Tuesday, 21 October 2014
Last updated 7 hours ago
Sep 9 2011 | 12:40pm ET
Israel Englander's decision to hire a dedicated marketer last year is paying off. Millennium Management has garnered billions in new commitments this year as it seeks to broaden its business and possibly sell a stake to a private equity firm.
New York-based Millennium has won more than $4 billion in new commitments this year, The New York Times reports. The firm, which managed $14.2 billion before seeing assets drop to $6.9 billion post-financial crisis, is back up to about $12.75 billion.
The turnaround can be credited in part to John Novogratz, who Englander hired last year from Fortress Investment Group to lead fundraising. Prior to Novogratz's arrival, Millennium had no dedicated marketing team.
Earlier this summer it was reported that Englander was in advanced talks to sell a minority stake in Millennium to p.e. shop Foundation Capital Partners, which is led by former Citigroup hedge fund chief Dean Barr. While Englander has denied that he has any plans to retire, Millennium has begun to create a succession plan. In addition, the firm could be building its asset base to make itself more attractive to potential buyers—the firm charges no management fee, so a larger asset base is not an end in itself.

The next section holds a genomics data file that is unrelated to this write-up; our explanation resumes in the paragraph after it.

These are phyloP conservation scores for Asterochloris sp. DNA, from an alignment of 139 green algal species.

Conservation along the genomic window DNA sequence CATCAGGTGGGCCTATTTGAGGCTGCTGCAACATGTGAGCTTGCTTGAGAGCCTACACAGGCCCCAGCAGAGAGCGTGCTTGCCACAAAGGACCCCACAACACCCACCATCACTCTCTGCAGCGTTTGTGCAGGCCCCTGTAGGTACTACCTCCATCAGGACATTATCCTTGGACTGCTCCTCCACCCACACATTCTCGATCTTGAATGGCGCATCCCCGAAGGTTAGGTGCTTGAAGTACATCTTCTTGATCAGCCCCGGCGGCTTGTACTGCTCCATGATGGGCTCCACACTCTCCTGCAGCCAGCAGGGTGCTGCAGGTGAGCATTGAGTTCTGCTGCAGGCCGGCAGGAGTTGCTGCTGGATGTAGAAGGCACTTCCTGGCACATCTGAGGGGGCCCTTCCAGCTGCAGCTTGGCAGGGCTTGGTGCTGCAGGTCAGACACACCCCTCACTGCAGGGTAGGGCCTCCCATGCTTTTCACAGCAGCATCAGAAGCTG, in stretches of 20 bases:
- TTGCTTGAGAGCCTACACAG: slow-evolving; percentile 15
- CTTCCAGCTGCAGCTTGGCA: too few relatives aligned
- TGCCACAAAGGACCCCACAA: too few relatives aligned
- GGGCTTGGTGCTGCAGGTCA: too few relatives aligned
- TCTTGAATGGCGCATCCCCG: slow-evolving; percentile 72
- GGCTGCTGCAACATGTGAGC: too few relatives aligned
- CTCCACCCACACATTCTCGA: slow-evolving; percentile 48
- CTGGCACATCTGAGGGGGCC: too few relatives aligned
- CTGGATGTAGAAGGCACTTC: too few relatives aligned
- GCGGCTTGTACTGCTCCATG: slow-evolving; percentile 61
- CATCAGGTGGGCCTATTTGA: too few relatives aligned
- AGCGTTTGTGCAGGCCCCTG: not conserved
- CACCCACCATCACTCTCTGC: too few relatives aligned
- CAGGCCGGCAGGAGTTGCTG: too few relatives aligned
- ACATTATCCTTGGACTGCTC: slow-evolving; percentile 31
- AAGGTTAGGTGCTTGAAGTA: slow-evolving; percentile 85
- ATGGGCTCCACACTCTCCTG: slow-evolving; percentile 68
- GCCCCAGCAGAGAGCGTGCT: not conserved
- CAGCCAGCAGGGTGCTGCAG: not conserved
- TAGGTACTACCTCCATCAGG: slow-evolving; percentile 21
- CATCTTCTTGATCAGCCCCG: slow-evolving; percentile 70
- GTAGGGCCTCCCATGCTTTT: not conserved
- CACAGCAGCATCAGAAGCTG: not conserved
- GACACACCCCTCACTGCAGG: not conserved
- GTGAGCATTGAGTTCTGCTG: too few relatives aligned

Sep 22 2014 | 4:15pm ET
"I tell people that everybody likes good news and so if you have good performance that’s wonderful,” explains Mike McKitish of Peddie School's endowment, “but it’s the people that want to talk about the bad news or where they drifted and how they came back and how they stayed to their discipline…” that he wants to hear from. Read more…
Sep 30 2014 | 9:29am ET
The crisp Autumnal days of October are upon us, and so are a few of the hedge fund industry’s favorite charitable events. If you have never been to Rocktoberfest, well, you are missing out. And for a quieter evening of sipping and socializing, stop by HFC’s Wine Soiree. Read more…
Most traders agree that proper risk management is the key to successful trading. However, many traders depend on the deeply flawed measure of standard deviation as a benchmark of risk. Here we put it ...